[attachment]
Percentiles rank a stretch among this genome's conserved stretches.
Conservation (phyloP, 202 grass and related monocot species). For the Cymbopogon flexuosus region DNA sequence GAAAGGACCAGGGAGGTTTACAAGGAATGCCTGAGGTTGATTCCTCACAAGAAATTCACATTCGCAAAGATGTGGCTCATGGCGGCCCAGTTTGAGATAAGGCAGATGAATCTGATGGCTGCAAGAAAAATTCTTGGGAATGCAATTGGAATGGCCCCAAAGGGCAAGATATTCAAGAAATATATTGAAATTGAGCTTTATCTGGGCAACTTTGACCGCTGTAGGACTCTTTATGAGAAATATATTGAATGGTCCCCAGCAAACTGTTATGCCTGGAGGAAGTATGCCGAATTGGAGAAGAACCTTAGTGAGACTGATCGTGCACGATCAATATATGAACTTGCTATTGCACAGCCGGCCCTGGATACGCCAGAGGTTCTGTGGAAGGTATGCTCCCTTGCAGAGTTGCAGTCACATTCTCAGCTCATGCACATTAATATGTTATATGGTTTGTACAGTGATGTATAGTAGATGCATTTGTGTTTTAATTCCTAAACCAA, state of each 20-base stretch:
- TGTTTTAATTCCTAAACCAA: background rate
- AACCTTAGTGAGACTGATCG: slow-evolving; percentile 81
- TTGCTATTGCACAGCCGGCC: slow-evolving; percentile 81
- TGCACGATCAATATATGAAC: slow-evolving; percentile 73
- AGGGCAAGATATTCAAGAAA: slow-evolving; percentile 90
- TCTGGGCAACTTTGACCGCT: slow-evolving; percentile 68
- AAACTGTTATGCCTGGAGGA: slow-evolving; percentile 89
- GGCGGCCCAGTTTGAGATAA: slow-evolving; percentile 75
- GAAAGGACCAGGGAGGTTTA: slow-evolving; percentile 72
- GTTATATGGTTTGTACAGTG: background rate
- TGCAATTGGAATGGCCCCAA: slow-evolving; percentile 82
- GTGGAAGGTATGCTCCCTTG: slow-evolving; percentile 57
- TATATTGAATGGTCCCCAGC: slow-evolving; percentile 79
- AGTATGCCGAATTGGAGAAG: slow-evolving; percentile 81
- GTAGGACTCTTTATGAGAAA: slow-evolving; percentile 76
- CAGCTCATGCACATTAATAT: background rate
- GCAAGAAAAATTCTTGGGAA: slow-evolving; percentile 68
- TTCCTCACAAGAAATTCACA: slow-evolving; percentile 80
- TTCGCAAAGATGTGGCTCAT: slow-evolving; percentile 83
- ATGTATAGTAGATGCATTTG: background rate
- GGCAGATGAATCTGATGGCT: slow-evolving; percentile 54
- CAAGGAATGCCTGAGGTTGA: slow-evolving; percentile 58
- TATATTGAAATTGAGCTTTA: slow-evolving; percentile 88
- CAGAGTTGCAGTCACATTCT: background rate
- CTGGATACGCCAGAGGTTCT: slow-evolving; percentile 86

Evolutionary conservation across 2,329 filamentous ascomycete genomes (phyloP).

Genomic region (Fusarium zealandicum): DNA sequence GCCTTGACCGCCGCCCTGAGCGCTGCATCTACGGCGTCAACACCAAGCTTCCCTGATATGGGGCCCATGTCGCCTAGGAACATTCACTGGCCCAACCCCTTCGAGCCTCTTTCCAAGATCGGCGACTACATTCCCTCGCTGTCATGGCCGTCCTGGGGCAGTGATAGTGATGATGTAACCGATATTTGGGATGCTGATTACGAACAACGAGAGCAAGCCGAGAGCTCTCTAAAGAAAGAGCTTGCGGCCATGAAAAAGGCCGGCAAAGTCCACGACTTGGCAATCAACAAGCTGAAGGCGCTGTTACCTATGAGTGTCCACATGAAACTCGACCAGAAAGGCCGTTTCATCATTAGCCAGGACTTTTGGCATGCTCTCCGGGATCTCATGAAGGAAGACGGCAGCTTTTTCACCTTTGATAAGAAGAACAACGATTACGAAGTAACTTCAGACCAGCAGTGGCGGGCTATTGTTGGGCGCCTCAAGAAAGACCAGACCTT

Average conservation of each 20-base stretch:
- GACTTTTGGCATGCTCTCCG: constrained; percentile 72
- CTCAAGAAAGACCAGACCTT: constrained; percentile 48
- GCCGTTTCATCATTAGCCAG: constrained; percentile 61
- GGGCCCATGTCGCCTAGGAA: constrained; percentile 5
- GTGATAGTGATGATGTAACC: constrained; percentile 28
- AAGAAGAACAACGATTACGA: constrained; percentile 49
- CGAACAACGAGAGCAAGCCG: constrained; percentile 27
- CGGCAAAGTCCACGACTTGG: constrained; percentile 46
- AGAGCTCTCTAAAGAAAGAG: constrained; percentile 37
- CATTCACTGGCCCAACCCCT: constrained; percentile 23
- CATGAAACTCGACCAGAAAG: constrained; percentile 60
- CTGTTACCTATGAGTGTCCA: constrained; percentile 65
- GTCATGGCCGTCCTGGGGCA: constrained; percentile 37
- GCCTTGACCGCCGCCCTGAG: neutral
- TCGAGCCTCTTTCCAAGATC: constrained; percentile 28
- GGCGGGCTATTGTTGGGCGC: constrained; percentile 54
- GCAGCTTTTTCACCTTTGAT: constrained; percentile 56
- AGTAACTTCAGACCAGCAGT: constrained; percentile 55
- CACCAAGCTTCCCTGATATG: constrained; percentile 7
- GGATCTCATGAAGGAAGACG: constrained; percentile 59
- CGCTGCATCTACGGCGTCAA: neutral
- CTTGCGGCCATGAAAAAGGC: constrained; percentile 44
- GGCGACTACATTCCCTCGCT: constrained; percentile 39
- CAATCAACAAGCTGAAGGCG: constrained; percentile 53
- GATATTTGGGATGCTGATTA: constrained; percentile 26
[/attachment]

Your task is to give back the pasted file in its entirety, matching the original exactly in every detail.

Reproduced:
Percentiles rank a stretch among this genome's conserved stretches.
Conservation (phyloP, 202 grass and related monocot species). For the Cymbopogon flexuosus region DNA sequence GAAAGGACCAGGGAGGTTTACAAGGAATGCCTGAGGTTGATTCCTCACAAGAAATTCACATTCGCAAAGATGTGGCTCATGGCGGCCCAGTTTGAGATAAGGCAGATGAATCTGATGGCTGCAAGAAAAATTCTTGGGAATGCAATTGGAATGGCCCCAAAGGGCAAGATATTCAAGAAATATATTGAAATTGAGCTTTATCTGGGCAACTTTGACCGCTGTAGGACTCTTTATGAGAAATATATTGAATGGTCCCCAGCAAACTGTTATGCCTGGAGGAAGTATGCCGAATTGGAGAAGAACCTTAGTGAGACTGATCGTGCACGATCAATATATGAACTTGCTATTGCACAGCCGGCCCTGGATACGCCAGAGGTTCTGTGGAAGGTATGCTCCCTTGCAGAGTTGCAGTCACATTCTCAGCTCATGCACATTAATATGTTATATGGTTTGTACAGTGATGTATAGTAGATGCATTTGTGTTTTAATTCCTAAACCAA, state of each 20-base stretch:
- TGTTTTAATTCCTAAACCAA: background rate
- AACCTTAGTGAGACTGATCG: slow-evolving; percentile 81
- TTGCTATTGCACAGCCGGCC: slow-evolving; percentile 81
- TGCACGATCAATATATGAAC: slow-evolving; percentile 73
- AGGGCAAGATATTCAAGAAA: slow-evolving; percentile 90
- TCTGGGCAACTTTGACCGCT: slow-evolving; percentile 68
- AAACTGTTATGCCTGGAGGA: slow-evolving; percentile 89
- GGCGGCCCAGTTTGAGATAA: slow-evolving; percentile 75
- GAAAGGACCAGGGAGGTTTA: slow-evolving; percentile 72
- GTTATATGGTTTGTACAGTG: background rate
- TGCAATTGGAATGGCCCCAA: slow-evolving; percentile 82
- GTGGAAGGTATGCTCCCTTG: slow-evolving; percentile 57
- TATATTGAATGGTCCCCAGC: slow-evolving; percentile 79
- AGTATGCCGAATTGGAGAAG: slow-evolving; percentile 81
- GTAGGACTCTTTATGAGAAA: slow-evolving; percentile 76
- CAGCTCATGCACATTAATAT: background rate
- GCAAGAAAAATTCTTGGGAA: slow-evolving; percentile 68
- TTCCTCACAAGAAATTCACA: slow-evolving; percentile 80
- TTCGCAAAGATGTGGCTCAT: slow-evolving; percentile 83
- ATGTATAGTAGATGCATTTG: background rate
- GGCAGATGAATCTGATGGCT: slow-evolving; percentile 54
- CAAGGAATGCCTGAGGTTGA: slow-evolving; percentile 58
- TATATTGAAATTGAGCTTTA: slow-evolving; percentile 88
- CAGAGTTGCAGTCACATTCT: background rate
- CTGGATACGCCAGAGGTTCT: slow-evolving; percentile 86

Evolutionary conservation across 2,329 filamentous ascomycete genomes (phyloP).

Genomic region (Fusarium zealandicum): DNA sequence GCCTTGACCGCCGCCCTGAGCGCTGCATCTACGGCGTCAACACCAAGCTTCCCTGATATGGGGCCCATGTCGCCTAGGAACATTCACTGGCCCAACCCCTTCGAGCCTCTTTCCAAGATCGGCGACTACATTCCCTCGCTGTCATGGCCGTCCTGGGGCAGTGATAGTGATGATGTAACCGATATTTGGGATGCTGATTACGAACAACGAGAGCAAGCCGAGAGCTCTCTAAAGAAAGAGCTTGCGGCCATGAAAAAGGCCGGCAAAGTCCACGACTTGGCAATCAACAAGCTGAAGGCGCTGTTACCTATGAGTGTCCACATGAAACTCGACCAGAAAGGCCGTTTCATCATTAGCCAGGACTTTTGGCATGCTCTCCGGGATCTCATGAAGGAAGACGGCAGCTTTTTCACCTTTGATAAGAAGAACAACGATTACGAAGTAACTTCAGACCAGCAGTGGCGGGCTATTGTTGGGCGCCTCAAGAAAGACCAGACCTT

Average conservation of each 20-base stretch:
- GACTTTTGGCATGCTCTCCG: constrained; percentile 72
- CTCAAGAAAGACCAGACCTT: constrained; percentile 48
- GCCGTTTCATCATTAGCCAG: constrained; percentile 61
- GGGCCCATGTCGCCTAGGAA: constrained; percentile 5
- GTGATAGTGATGATGTAACC: constrained; percentile 28
- AAGAAGAACAACGATTACGA: constrained; percentile 49
- CGAACAACGAGAGCAAGCCG: constrained; percentile 27
- CGGCAAAGTCCACGACTTGG: constrained; percentile 46
- AGAGCTCTCTAAAGAAAGAG: constrained; percentile 37
- CATTCACTGGCCCAACCCCT: constrained; percentile 23
- CATGAAACTCGACCAGAAAG: constrained; percentile 60
- CTGTTACCTATGAGTGTCCA: constrained; percentile 65
- GTCATGGCCGTCCTGGGGCA: constrained; percentile 37
- GCCTTGACCGCCGCCCTGAG: neutral
- TCGAGCCTCTTTCCAAGATC: constrained; percentile 28
- GGCGGGCTATTGTTGGGCGC: constrained; percentile 54
- GCAGCTTTTTCACCTTTGAT: constrained; percentile 56
- AGTAACTTCAGACCAGCAGT: constrained; percentile 55
- CACCAAGCTTCCCTGATATG: constrained; percentile 7
- GGATCTCATGAAGGAAGACG: constrained; percentile 59
- CGCTGCATCTACGGCGTCAA: neutral
- CTTGCGGCCATGAAAAAGGC: constrained; percentile 44
- GGCGACTACATTCCCTCGCT: constrained; percentile 39
- CAATCAACAAGCTGAAGGCG: constrained; percentile 53
- GATATTTGGGATGCTGATTA: constrained; percentile 26